June 28 – July 1
We drove miles and miles of straight, flat Illinois State highways, through a few thunder showers, watching occasional lightning bolts light up the skies above endless fields of young corn stalks, to finally cross the Mississippi River on a high narrow bridge into the city of Dubuque, Iowa about dinner time. As we settled into our campground in a valley between forested green hills, the sky had the appearance of dusk even though the sun wouldn’t be setting for hours. We went about our evening, making dinner, undertaking the normal stalling-bedtime shenanigans, and we had been so busy with our fun in Chicago that I hadn’t been watching the weather forecast. So I had no idea that a series of tornados had been touching down and causing damage all over Iowa throughout the afternoon. So when both our phones started buzzing with a national weather service alert that our area was under a tornado warning and we should take shelter immediately, we were completely taken off guard.
While Brad got his computer shut down and starting grabbling some books & water & children & shoes, I hurried outside to try to put the canopy away in the strengthening wind. I could heard the Dubuque tornado sirens going off in the distance, and our neighbors told us that the park rangers were directing everyone to the cinderblock bathhouse building. In my nervousness, I completely forgot how the process of retracting the awning is supposed to work, so I did it completely wrong. As I wrestled with it, distracted by my fear, I finally hit the release mechanism without the tether in my hand, so the entire awning went rolling up toward the camper wall at full speed and wound itself up into the closed position with an enormous SLAP! against the side of Stumbo. “Well…that’s one way to do it,” Brad teased as he and the girls made their way outside. I grabbed the picnic blanket in case we ended up sitting on bathroom floors for hours, and my ukulele in case our group needed some cheer.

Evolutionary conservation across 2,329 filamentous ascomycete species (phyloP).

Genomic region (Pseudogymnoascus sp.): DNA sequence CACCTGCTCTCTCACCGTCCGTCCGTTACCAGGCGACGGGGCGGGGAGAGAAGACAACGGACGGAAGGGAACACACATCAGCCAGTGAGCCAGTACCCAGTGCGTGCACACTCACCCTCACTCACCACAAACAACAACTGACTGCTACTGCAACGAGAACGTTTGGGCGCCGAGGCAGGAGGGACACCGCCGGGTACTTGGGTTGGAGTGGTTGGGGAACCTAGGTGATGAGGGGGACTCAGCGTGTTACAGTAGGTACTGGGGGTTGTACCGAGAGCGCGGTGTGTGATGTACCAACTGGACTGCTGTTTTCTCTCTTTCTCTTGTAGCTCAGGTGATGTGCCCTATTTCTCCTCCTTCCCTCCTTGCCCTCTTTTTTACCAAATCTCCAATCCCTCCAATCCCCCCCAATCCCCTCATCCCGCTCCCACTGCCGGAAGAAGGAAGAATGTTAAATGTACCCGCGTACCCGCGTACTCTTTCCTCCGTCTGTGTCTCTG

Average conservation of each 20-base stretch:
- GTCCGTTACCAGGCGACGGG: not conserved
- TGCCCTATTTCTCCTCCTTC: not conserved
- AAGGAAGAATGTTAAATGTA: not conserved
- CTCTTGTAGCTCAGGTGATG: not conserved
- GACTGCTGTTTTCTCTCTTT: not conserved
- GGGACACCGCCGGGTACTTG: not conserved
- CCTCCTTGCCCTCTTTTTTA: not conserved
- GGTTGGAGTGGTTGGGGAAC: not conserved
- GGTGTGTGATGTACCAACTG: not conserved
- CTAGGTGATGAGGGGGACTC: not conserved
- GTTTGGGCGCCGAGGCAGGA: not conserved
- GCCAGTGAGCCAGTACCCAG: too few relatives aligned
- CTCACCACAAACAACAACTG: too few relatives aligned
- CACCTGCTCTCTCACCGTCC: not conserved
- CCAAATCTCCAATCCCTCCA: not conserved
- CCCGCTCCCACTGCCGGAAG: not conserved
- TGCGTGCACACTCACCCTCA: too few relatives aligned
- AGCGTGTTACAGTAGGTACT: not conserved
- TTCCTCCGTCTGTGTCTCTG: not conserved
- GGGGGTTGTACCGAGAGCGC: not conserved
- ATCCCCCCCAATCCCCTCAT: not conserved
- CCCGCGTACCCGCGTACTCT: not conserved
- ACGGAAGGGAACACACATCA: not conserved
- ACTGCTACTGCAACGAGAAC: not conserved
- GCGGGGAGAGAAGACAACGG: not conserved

I have to mention that I grew up in tornado alley in northwest Arkansas, so I’m no stranger to tornado watches. Most of the time my parents would keep the weather forecasters on during the frequent evening summer thunderstorms, or the NWS alerts would interrupt our evening sitcoms to warn us that potential twisters were in or area. But my family was more of the “sit on the porch to watch the storms roll in” kind of people than the “hide in the bathtub with a mattress on top of you” kind of people. I think that maybe the philosophy was, “If one hits the house I’d rather die in bed than in the bathtub,” but I’m not sure. They also laughed about the fact that our downstairs interior bathroom, arguably the safest place to shelter during a tornado, was situated directly below our giant, heavy, upstairs piano, so maybe that wasn’t the best place to hide, mattress or no. Regardless, the way my parents comforted me during the frequent tornado watches was to say things like, “Oh the only people who have to really worry about it are people who live in mobile homes or trailers.” Needless to say, that is of little comfort to me now!
The supply hallway in between the men’s and women’s restrooms was the designated storm shelter, and about 2 dozen people stood inside, several holding small dogs, and many watching weather radars on their phones. A tornado had touched down in a small town southwest of us called Praireburg, and the storm was headed our way. We took shelter about 7:50, and the worst was supposed to be over by 8:15, so we didn’t have long to wait. Our family was all the way at the back of the hallway, and the girls settled onto a bin of tools and extra toilet paper to listen to Brad read a chapter from Goonie Bird Green, their latest bedtime book by Lois Lowry. There were quite a few kids sitting on the floor, so I took out my uke and we sang “You Are My Sunshine” and “Happy & You Know It” and some other songs on a list of summer VBS songs that I had in my instrument case.
The storm ended up dissipating before it got to Dubuque, so instead of a disaster, it just ended up being a night of singing some songs in a closet and getting to know way more of our campground neighbors than usually happens. I talked to one man from Virginia who takes his family out to see the ponies of Chincoteague annually, and we discovered we’d stayed in the same campground. Other people asked about where we were from, and we told them about this year on the road. We learned one neighbor had lost 2 different campers to floods in this very campground, which really begs the question, “Why do you still camp here?” For the next two days that we camped there, we would wave and smile with familiarity as we walked by other people’s trailers…”Mom, there’s the guy who let me pet his dog!”
It’s amazing what a little bit of fear can do to make a bunch of strangers feel like friends.
The other memorable moments from our time in Iowa were that we celebrated the end of the school year with diplomas, “Pomp & Circumstance” on repeat, construction paper grad hats, and brownies. We let the girls stay up late, running on brownie fumes, to catch a few of the hundreds of blinking lightning bugs at the campground.
On our last day there, a new neighbor backed their RV into the spot besides us, and behind the wheel…was a woman. I considered calling Don back in Indianapolis to let him know I wasn’t the only woman who can do such things. Instead I just introduced myself to her and gave her a high five.